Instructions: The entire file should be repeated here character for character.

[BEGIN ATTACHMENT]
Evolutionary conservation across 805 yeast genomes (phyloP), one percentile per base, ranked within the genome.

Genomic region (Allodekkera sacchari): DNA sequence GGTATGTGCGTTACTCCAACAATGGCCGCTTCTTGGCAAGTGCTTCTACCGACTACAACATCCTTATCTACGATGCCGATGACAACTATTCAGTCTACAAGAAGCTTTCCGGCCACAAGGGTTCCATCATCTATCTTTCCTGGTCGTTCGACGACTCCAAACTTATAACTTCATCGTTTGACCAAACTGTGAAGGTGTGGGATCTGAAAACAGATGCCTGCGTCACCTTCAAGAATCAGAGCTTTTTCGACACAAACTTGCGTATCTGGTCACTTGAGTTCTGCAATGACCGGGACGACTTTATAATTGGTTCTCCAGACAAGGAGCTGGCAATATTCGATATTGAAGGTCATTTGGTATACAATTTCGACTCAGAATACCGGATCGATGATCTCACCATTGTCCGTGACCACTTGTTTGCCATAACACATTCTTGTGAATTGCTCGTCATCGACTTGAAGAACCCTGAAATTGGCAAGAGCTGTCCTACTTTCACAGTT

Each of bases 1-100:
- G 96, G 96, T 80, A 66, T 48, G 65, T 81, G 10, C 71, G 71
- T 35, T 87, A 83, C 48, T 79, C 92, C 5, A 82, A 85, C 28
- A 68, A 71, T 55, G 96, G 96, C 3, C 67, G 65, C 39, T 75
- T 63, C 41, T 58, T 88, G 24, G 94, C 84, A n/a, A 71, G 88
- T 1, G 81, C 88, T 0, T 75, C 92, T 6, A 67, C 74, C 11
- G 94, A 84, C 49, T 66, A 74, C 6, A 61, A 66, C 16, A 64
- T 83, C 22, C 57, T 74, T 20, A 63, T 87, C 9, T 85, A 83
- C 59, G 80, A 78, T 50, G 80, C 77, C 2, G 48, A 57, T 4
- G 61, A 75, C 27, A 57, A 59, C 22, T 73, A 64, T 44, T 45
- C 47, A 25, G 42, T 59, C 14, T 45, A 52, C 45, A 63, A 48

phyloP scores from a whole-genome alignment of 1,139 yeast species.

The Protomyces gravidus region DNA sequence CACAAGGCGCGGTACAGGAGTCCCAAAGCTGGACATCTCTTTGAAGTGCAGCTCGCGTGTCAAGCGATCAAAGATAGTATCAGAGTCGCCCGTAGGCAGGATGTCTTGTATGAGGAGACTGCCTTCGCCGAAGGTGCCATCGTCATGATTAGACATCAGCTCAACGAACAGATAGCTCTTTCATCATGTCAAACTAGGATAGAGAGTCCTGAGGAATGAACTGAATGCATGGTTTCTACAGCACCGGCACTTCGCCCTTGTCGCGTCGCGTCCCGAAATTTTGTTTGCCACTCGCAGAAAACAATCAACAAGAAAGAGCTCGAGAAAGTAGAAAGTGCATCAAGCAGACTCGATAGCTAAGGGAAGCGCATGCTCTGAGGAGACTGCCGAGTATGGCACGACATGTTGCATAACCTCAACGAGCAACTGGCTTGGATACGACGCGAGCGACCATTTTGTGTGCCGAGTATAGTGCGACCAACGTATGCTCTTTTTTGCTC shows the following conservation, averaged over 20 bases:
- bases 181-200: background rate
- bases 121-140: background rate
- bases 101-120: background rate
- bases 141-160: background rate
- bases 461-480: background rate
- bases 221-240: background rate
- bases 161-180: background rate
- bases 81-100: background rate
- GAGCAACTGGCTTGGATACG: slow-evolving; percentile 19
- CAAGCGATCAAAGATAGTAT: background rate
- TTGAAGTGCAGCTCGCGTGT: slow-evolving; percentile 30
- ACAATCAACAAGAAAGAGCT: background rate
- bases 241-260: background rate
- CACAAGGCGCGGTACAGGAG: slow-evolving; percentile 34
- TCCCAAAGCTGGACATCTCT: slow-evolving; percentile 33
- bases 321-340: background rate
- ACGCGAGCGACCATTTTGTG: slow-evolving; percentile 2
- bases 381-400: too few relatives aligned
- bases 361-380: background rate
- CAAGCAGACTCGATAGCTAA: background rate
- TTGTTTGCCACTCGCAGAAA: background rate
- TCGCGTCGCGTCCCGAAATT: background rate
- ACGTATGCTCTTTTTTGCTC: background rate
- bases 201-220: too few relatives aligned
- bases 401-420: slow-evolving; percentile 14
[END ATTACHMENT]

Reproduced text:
Evolutionary conservation across 805 yeast genomes (phyloP), one percentile per base, ranked within the genome.

Genomic region (Allodekkera sacchari): DNA sequence GGTATGTGCGTTACTCCAACAATGGCCGCTTCTTGGCAAGTGCTTCTACCGACTACAACATCCTTATCTACGATGCCGATGACAACTATTCAGTCTACAAGAAGCTTTCCGGCCACAAGGGTTCCATCATCTATCTTTCCTGGTCGTTCGACGACTCCAAACTTATAACTTCATCGTTTGACCAAACTGTGAAGGTGTGGGATCTGAAAACAGATGCCTGCGTCACCTTCAAGAATCAGAGCTTTTTCGACACAAACTTGCGTATCTGGTCACTTGAGTTCTGCAATGACCGGGACGACTTTATAATTGGTTCTCCAGACAAGGAGCTGGCAATATTCGATATTGAAGGTCATTTGGTATACAATTTCGACTCAGAATACCGGATCGATGATCTCACCATTGTCCGTGACCACTTGTTTGCCATAACACATTCTTGTGAATTGCTCGTCATCGACTTGAAGAACCCTGAAATTGGCAAGAGCTGTCCTACTTTCACAGTT

Each of bases 1-100:
- G 96, G 96, T 80, A 66, T 48, G 65, T 81, G 10, C 71, G 71
- T 35, T 87, A 83, C 48, T 79, C 92, C 5, A 82, A 85, C 28
- A 68, A 71, T 55, G 96, G 96, C 3, C 67, G 65, C 39, T 75
- T 63, C 41, T 58, T 88, G 24, G 94, C 84, A n/a, A 71, G 88
- T 1, G 81, C 88, T 0, T 75, C 92, T 6, A 67, C 74, C 11
- G 94, A 84, C 49, T 66, A 74, C 6, A 61, A 66, C 16, A 64
- T 83, C 22, C 57, T 74, T 20, A 63, T 87, C 9, T 85, A 83
- C 59, G 80, A 78, T 50, G 80, C 77, C 2, G 48, A 57, T 4
- G 61, A 75, C 27, A 57, A 59, C 22, T 73, A 64, T 44, T 45
- C 47, A 25, G 42, T 59, C 14, T 45, A 52, C 45, A 63, A 48

phyloP scores from a whole-genome alignment of 1,139 yeast species.

The Protomyces gravidus region DNA sequence CACAAGGCGCGGTACAGGAGTCCCAAAGCTGGACATCTCTTTGAAGTGCAGCTCGCGTGTCAAGCGATCAAAGATAGTATCAGAGTCGCCCGTAGGCAGGATGTCTTGTATGAGGAGACTGCCTTCGCCGAAGGTGCCATCGTCATGATTAGACATCAGCTCAACGAACAGATAGCTCTTTCATCATGTCAAACTAGGATAGAGAGTCCTGAGGAATGAACTGAATGCATGGTTTCTACAGCACCGGCACTTCGCCCTTGTCGCGTCGCGTCCCGAAATTTTGTTTGCCACTCGCAGAAAACAATCAACAAGAAAGAGCTCGAGAAAGTAGAAAGTGCATCAAGCAGACTCGATAGCTAAGGGAAGCGCATGCTCTGAGGAGACTGCCGAGTATGGCACGACATGTTGCATAACCTCAACGAGCAACTGGCTTGGATACGACGCGAGCGACCATTTTGTGTGCCGAGTATAGTGCGACCAACGTATGCTCTTTTTTGCTC shows the following conservation, averaged over 20 bases:
- bases 181-200: background rate
- bases 121-140: background rate
- bases 101-120: background rate
- bases 141-160: background rate
- bases 461-480: background rate
- bases 221-240: background rate
- bases 161-180: background rate
- bases 81-100: background rate
- GAGCAACTGGCTTGGATACG: slow-evolving; percentile 19
- CAAGCGATCAAAGATAGTAT: background rate
- TTGAAGTGCAGCTCGCGTGT: slow-evolving; percentile 30
- ACAATCAACAAGAAAGAGCT: background rate
- bases 241-260: background rate
- CACAAGGCGCGGTACAGGAG: slow-evolving; percentile 34
- TCCCAAAGCTGGACATCTCT: slow-evolving; percentile 33
- bases 321-340: background rate
- ACGCGAGCGACCATTTTGTG: slow-evolving; percentile 2
- bases 381-400: too few relatives aligned
- bases 361-380: background rate
- CAAGCAGACTCGATAGCTAA: background rate
- TTGTTTGCCACTCGCAGAAA: background rate
- TCGCGTCGCGTCCCGAAATT: background rate
- ACGTATGCTCTTTTTTGCTC: background rate
- bases 201-220: too few relatives aligned
- bases 401-420: slow-evolving; percentile 14